Why is no one discussing the bizarre way America’s defense acquisitions works or how by the time our weapons platforms are brought to initial operational capability, we’ve already wasted billions of taxpayer dollars and these programs are soon terminated with nothing to show for them?

Why is neither presidential candidate willing to discuss the impact on readiness and psychological health that having our troops deployed for so long to so many combat areas is having? Why is no one discussing the number of military servicemembers who are afflicted with PTSD, or those who come home and resort to domestic violence as a result of combat stress, or even the number of suicides and self-inflicted injuries that occur as a result of pressure over going to war? Isn’t that an important part of policy?

Why has no one brought up the implications of what our increasing military “jointness” will mean for the way that America’s defense model works? Why has no one brought up the slippery slope that is quickly developing before us, which if unchecked and combined with fiscal instability, may give rise to a single unified service which lacks the specialization and balanced perspective that separate services provide?

Can you honestly say to yourself that Barack Obama or Mitt Romney are addressing the issues that really matter? There used to be a time that presidential campaigns asked voters to judge whether or not either candidate could be trusted with “the red button.” We don’t ask that anymore, but with so many reckless wars and rumors of war, maybe we should start asking that again.

Niccolò Machiavelli wrote in The Prince, “a Prince who is ignorant of military affairs, besides other disadvantages, can neither be respected by his soldiers, nor can he trust them.” He also warned “a Prince should read histories, and in these should note the actions of great men, observe how they conducted themselves in their wars, and examine the causes of their victories and defeats, so as to avoid the latter and imitate them in the former.”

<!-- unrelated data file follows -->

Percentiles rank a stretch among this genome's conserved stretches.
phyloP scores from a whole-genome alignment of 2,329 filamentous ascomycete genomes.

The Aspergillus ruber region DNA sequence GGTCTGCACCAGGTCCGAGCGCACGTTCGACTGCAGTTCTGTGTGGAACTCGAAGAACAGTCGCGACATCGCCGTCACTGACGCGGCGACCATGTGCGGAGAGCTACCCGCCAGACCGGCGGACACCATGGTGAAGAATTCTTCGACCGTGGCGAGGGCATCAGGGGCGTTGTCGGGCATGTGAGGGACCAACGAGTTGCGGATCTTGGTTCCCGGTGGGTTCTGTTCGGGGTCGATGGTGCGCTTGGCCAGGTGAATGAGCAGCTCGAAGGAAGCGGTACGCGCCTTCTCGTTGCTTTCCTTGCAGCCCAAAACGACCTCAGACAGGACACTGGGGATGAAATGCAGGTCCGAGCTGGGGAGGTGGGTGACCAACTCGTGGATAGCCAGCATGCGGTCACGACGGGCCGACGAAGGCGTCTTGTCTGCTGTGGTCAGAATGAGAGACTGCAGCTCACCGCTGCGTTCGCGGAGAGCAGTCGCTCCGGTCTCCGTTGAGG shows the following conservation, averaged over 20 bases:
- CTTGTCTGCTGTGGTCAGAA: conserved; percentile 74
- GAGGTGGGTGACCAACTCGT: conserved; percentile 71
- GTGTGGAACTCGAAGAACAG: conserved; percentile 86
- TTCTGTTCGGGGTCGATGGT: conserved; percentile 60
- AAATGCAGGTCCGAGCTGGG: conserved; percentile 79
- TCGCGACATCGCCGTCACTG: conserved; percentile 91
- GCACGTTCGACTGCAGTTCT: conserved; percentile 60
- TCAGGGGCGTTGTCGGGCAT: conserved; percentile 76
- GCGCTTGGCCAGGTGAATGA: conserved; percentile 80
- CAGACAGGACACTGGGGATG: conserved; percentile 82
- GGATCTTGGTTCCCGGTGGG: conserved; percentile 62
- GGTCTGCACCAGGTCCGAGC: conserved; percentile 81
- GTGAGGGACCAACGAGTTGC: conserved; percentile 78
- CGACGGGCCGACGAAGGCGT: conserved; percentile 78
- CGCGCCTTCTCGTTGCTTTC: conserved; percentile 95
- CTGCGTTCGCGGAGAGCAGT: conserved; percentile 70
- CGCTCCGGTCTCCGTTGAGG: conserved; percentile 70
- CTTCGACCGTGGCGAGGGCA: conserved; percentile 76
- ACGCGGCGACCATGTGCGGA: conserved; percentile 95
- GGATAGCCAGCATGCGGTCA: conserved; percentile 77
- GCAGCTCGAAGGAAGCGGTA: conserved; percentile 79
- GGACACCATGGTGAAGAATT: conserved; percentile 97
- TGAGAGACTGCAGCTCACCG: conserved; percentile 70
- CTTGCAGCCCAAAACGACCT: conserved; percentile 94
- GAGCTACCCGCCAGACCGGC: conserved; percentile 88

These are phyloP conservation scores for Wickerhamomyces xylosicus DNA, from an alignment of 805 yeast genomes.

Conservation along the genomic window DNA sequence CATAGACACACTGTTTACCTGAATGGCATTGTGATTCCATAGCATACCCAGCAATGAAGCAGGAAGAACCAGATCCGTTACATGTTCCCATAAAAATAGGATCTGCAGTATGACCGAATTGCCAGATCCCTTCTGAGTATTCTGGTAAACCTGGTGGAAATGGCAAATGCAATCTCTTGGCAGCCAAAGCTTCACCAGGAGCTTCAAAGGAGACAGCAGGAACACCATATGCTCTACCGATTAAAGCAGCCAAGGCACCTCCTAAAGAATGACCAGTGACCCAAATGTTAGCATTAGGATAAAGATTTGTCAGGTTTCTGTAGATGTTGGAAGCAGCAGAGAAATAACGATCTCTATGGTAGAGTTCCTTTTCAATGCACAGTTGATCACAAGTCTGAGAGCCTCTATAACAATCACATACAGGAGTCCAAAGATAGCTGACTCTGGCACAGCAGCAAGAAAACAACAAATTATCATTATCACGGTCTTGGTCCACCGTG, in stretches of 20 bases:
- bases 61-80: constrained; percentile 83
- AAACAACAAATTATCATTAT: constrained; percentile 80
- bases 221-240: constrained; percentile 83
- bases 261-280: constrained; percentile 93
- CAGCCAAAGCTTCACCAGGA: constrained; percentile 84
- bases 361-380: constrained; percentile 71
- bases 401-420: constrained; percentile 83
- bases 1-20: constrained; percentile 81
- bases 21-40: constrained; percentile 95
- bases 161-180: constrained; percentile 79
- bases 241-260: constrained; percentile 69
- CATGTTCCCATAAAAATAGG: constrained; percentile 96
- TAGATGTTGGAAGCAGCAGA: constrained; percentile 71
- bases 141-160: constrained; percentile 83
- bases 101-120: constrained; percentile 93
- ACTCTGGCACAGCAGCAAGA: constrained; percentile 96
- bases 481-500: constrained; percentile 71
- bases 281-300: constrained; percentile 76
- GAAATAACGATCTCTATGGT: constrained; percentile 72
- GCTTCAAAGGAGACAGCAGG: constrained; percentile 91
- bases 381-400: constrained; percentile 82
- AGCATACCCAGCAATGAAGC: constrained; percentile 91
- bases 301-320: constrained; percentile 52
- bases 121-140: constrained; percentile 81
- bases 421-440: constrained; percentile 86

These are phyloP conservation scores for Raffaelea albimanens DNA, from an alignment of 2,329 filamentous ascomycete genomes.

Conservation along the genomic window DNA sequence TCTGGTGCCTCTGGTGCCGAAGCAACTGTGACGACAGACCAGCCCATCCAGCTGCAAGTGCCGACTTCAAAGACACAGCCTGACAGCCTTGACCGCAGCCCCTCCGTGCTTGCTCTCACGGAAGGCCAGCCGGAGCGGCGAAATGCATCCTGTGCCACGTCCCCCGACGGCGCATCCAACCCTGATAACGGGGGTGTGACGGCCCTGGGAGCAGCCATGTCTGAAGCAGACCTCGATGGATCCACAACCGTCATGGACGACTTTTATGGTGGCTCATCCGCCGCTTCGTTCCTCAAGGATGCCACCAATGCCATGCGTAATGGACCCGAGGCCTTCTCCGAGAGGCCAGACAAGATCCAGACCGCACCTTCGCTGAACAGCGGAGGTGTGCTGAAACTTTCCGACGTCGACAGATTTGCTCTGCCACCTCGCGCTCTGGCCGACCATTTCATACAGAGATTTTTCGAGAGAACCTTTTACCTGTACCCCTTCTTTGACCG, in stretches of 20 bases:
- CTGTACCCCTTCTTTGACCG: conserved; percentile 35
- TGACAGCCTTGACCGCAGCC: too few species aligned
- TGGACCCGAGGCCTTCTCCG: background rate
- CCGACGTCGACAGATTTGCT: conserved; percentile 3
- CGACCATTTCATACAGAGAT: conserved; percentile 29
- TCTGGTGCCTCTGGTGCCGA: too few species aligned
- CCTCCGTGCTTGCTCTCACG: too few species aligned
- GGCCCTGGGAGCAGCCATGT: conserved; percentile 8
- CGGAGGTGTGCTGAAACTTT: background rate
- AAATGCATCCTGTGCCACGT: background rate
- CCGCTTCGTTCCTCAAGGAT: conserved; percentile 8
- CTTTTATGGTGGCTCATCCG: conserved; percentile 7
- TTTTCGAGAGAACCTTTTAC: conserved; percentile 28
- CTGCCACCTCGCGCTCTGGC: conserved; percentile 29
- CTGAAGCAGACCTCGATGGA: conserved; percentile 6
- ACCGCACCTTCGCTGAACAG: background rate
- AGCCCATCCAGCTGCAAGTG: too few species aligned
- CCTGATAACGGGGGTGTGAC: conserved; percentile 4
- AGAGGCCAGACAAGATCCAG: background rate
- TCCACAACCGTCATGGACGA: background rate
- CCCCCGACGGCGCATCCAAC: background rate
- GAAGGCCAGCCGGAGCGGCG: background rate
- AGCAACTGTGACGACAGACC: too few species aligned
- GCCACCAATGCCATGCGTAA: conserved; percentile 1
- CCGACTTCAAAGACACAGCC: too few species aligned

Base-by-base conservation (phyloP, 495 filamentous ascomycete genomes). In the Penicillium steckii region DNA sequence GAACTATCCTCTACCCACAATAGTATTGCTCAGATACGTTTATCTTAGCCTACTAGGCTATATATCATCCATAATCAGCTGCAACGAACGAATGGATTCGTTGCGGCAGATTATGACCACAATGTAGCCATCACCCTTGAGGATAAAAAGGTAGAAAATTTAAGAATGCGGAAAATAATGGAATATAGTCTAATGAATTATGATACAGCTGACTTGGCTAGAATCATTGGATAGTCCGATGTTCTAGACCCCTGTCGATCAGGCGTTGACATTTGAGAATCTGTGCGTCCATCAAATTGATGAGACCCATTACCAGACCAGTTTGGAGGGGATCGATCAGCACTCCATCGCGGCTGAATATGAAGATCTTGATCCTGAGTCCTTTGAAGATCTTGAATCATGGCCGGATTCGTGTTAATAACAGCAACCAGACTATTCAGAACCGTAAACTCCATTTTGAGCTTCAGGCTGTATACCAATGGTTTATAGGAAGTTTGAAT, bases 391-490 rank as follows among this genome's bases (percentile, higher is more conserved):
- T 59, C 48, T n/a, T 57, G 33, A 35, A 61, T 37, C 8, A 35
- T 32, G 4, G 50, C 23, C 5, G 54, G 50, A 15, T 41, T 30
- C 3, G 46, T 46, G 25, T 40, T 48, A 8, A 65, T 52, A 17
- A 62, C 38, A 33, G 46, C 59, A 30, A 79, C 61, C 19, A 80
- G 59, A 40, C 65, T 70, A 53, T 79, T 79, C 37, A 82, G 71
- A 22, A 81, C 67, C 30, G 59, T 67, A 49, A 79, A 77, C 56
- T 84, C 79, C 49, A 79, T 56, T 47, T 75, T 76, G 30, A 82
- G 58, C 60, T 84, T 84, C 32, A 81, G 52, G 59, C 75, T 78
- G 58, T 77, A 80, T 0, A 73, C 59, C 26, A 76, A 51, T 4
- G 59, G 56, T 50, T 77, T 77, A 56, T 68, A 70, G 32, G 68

America is collapsing, both at home and around the world. Our way of doing things has repeated all of the mistakes of fallen empires. If Barack Obama and Mitt Romney are truly the only two choices we have as partisans claim, they best start focusing on the issues that really matter and turn our country around before it’s too late.


Rich Stowell

Rich Stowell



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Danny de Gracia

Dr. Danny de Gracia is a political scientist and a former senior adviser to the Human Services and International Affairs committees at the Hawaii State Legislature. From 2011-2013 he served as an elected municipal board member in Waipahu. As an expert in international relations theory, military policy, political psychology and economics, Danny has advised numerous policymakers and elected officials and his opinions have been featured worldwide. Now working on his first novel, Danny resides on the island of Oahu.